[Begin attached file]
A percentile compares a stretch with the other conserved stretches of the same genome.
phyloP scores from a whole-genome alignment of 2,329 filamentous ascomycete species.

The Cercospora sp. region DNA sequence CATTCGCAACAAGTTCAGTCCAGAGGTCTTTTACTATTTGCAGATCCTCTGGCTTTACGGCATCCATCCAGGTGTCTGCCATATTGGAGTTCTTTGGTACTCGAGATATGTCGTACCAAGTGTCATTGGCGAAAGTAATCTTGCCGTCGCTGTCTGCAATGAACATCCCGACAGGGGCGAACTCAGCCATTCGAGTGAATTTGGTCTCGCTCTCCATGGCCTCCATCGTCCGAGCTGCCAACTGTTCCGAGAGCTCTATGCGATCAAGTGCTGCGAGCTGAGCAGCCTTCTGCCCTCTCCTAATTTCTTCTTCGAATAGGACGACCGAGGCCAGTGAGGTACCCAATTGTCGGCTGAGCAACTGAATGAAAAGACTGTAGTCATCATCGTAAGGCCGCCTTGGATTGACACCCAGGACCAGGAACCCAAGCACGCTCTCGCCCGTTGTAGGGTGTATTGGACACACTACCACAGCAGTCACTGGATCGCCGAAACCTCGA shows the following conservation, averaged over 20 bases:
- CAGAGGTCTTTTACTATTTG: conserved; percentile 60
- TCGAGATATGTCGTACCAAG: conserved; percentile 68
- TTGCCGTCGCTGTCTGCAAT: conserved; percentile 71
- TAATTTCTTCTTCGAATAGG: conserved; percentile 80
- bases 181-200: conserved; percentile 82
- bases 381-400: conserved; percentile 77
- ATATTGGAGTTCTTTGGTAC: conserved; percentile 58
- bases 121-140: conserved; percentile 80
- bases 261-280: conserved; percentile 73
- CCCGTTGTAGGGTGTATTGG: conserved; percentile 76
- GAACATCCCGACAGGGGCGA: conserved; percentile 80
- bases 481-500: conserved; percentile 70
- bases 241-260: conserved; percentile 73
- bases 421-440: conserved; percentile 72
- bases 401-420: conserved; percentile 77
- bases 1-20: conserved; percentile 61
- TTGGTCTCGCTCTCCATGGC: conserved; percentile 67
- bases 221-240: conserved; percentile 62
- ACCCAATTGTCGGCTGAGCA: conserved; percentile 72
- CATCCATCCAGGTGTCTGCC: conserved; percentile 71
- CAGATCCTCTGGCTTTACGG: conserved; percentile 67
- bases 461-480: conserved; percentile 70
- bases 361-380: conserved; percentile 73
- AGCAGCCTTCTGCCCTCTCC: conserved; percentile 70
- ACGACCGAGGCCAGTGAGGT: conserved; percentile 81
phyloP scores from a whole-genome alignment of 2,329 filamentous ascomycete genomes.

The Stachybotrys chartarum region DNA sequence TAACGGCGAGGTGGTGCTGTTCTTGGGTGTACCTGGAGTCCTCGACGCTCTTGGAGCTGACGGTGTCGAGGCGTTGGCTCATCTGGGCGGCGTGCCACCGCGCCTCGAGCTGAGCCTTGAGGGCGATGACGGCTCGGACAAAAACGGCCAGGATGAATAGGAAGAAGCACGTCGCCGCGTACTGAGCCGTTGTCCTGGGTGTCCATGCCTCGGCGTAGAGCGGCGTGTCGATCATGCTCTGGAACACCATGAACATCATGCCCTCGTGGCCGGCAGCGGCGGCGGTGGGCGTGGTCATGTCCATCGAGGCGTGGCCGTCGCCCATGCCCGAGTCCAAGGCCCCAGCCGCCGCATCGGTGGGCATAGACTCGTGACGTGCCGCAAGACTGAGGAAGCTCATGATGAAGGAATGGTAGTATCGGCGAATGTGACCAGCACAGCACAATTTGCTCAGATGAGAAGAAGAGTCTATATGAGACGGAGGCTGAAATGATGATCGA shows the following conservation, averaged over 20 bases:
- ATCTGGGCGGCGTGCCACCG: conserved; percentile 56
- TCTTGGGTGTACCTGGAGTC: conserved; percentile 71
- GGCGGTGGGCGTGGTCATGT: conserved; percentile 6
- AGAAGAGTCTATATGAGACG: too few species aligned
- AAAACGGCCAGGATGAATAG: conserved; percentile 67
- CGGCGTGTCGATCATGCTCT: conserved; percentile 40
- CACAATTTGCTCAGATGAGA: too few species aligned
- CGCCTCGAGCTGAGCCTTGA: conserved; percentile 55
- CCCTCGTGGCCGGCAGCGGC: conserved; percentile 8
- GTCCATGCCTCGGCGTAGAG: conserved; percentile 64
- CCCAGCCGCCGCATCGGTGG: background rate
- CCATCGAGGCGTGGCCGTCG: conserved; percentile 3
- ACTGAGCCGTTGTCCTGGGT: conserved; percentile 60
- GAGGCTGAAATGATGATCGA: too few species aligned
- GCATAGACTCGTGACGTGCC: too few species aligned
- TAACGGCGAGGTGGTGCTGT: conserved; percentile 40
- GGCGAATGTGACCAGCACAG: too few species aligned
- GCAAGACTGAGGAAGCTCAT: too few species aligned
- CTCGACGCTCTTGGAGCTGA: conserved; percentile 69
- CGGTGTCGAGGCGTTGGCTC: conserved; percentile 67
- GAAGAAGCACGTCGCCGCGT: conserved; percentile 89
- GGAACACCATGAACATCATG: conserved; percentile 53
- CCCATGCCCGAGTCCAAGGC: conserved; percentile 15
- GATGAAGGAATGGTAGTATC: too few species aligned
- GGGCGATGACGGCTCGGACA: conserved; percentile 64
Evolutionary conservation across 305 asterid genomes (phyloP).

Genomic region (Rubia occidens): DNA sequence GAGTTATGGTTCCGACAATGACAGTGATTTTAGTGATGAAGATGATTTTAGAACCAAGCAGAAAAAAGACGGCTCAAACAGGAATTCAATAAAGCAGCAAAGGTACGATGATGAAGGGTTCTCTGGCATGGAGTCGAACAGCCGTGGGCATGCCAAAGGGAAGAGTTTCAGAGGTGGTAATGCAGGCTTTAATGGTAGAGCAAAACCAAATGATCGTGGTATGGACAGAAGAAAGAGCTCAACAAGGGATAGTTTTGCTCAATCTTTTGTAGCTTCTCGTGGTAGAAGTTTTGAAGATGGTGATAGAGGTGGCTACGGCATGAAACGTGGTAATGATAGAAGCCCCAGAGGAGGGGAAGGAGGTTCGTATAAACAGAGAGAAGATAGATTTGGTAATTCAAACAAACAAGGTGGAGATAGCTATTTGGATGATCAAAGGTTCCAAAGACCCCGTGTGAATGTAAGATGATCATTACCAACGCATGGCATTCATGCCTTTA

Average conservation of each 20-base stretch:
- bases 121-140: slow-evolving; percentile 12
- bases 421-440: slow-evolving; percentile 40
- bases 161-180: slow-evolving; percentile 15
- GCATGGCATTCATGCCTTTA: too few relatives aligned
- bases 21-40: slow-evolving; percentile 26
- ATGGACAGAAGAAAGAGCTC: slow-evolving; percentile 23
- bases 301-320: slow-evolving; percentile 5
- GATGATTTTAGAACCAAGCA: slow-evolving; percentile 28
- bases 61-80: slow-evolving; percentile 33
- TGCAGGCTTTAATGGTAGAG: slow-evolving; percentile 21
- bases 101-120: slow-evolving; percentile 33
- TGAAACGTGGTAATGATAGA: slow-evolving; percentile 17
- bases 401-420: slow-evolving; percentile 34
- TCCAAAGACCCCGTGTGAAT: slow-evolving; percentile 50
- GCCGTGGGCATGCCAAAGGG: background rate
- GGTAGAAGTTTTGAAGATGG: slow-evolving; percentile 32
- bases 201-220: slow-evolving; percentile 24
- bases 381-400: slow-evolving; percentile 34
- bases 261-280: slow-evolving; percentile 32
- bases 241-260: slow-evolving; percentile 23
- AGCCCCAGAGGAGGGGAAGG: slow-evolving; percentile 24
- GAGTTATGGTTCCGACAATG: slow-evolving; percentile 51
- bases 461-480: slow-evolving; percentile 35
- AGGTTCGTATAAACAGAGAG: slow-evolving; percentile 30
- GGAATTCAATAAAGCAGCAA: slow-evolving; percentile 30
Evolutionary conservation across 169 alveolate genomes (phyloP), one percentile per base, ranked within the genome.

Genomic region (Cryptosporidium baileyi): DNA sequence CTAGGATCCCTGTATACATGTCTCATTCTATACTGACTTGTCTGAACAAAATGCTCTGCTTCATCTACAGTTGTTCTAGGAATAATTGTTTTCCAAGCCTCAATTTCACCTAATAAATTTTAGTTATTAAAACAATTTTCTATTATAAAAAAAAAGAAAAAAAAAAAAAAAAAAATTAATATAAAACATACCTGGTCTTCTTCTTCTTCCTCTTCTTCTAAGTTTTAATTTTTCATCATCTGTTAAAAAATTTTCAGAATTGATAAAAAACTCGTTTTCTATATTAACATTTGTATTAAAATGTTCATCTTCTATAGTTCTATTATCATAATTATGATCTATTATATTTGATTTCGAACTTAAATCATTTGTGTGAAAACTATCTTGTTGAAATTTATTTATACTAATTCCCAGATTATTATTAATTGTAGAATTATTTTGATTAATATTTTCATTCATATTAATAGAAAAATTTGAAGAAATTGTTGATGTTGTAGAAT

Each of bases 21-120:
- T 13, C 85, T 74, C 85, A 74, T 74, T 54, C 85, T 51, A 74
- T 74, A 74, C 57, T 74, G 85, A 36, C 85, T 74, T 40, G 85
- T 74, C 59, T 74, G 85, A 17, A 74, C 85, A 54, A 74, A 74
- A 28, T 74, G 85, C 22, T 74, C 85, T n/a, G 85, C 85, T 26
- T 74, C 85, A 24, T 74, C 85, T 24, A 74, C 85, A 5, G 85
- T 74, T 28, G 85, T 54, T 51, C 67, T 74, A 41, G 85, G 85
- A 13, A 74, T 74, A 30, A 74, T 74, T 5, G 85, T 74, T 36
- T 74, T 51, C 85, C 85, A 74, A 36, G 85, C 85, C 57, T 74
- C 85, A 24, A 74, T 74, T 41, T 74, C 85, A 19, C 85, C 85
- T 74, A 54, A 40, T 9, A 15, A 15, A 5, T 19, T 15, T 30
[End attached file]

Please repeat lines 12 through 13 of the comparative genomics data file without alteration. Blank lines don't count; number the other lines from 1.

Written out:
- bases 261-280: conserved; percentile 73
- CCCGTTGTAGGGTGTATTGG: conserved; percentile 76